There's no new recall on imported pet treats, but some local pet stores aren't taking any chances.
"It causes alarm in everybody and our customers show a lot of concern for that," said pet store manager Laura Hook.
The FDA first reported the problem with mostly chicken jerky strips and tenders back in 2007. Maria Higginbotham says her dog nearly died.
"By his elevated liver toxins they could tell that he'd ingested some type of toxin," Higginbotham said.
The FDA proposed strict new sanitation rules for companies that make animal and pet food, domestic and imported. Producers of treats from China would have to meet safety standards before their products could be sold here.
The people at Denny's Pet World and Mud Bay say for years they've been trying to replace their products from China with chicken jerky made in the US, but they say it was tougher to to find than they thought.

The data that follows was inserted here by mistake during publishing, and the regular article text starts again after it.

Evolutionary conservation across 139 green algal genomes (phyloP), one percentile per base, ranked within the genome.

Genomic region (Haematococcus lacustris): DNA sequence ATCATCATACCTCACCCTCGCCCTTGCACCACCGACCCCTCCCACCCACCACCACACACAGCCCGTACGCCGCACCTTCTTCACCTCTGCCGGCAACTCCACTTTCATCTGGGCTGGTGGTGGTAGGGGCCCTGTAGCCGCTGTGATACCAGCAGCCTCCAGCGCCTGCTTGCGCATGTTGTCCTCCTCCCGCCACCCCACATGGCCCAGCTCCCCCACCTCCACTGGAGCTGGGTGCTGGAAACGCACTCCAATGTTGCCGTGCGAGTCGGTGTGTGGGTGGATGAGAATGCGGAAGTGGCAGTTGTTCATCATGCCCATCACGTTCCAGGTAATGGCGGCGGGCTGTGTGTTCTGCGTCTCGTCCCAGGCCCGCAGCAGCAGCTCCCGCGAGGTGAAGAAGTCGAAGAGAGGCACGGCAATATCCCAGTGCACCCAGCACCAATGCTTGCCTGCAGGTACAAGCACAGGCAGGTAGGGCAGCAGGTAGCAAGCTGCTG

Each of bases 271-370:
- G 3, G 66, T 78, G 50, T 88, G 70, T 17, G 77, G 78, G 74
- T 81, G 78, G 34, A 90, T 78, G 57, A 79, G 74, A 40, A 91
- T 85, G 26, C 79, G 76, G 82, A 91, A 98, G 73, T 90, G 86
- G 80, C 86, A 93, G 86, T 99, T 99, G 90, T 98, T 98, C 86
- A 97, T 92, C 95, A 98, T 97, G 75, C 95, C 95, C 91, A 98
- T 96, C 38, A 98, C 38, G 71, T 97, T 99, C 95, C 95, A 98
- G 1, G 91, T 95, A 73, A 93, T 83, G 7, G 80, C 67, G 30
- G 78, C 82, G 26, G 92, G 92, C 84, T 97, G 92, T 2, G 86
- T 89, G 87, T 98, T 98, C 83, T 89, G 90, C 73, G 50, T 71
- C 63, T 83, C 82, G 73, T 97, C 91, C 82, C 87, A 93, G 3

"Price is a little bit more but it's safer for our pets," Hook said.
Veterinarian Matthew Kleven says it's frustrating not understanding exactly what is causing the elusive illnesses, so he offers pet owners a blanket warning.
"You hate to throw the baby out with the bath water -- I'm sure there's some good companies and some good treats out there," Kleven said. "But if we're just trying to protect our own pets, which is the most important part, I'd just stay away until we know more."
Even though some customers fed their pets jerky for a decade without problems, stores aren't taking chances.
"Regardless of recall or not, better safe than sorry," Hook said.
Until now, the FDA hasn't made companies analyze potential food safety hazards of pet treats. Pet owners say that's not just important for animals but for owners who handle the food first.